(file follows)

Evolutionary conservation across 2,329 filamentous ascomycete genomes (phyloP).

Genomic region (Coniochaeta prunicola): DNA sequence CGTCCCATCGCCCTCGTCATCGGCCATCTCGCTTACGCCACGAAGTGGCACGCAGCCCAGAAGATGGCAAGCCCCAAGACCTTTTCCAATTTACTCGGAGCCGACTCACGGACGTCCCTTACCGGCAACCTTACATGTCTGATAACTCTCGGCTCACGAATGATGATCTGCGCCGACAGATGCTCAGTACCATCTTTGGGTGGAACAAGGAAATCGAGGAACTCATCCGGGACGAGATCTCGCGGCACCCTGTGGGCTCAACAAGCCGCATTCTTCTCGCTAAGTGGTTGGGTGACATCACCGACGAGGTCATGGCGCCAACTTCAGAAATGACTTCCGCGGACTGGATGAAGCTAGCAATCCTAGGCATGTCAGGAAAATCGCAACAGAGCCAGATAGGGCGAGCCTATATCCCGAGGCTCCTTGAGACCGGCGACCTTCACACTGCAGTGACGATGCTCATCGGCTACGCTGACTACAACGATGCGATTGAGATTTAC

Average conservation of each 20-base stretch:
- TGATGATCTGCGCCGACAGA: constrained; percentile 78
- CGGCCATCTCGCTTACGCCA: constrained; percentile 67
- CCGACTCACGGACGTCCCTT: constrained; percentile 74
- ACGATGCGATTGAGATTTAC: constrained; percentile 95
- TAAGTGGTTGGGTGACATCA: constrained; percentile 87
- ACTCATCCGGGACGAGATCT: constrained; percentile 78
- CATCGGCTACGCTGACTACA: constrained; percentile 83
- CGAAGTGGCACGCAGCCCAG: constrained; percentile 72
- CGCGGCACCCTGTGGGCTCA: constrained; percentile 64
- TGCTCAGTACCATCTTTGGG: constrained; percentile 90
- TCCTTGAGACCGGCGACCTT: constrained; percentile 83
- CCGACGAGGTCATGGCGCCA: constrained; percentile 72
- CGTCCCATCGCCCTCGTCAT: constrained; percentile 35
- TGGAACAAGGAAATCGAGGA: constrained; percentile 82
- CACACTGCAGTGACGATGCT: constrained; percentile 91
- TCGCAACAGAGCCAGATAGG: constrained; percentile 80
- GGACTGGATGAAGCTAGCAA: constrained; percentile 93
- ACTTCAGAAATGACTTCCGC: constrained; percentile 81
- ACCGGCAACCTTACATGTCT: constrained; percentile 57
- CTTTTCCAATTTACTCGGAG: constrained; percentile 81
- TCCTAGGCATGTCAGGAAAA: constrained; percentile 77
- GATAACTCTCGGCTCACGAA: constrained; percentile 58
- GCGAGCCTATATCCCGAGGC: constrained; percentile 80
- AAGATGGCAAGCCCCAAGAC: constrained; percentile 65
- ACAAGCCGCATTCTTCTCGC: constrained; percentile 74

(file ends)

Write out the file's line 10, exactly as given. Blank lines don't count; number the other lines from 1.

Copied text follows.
- CATCGGCTACGCTGACTACA: constrained; percentile 83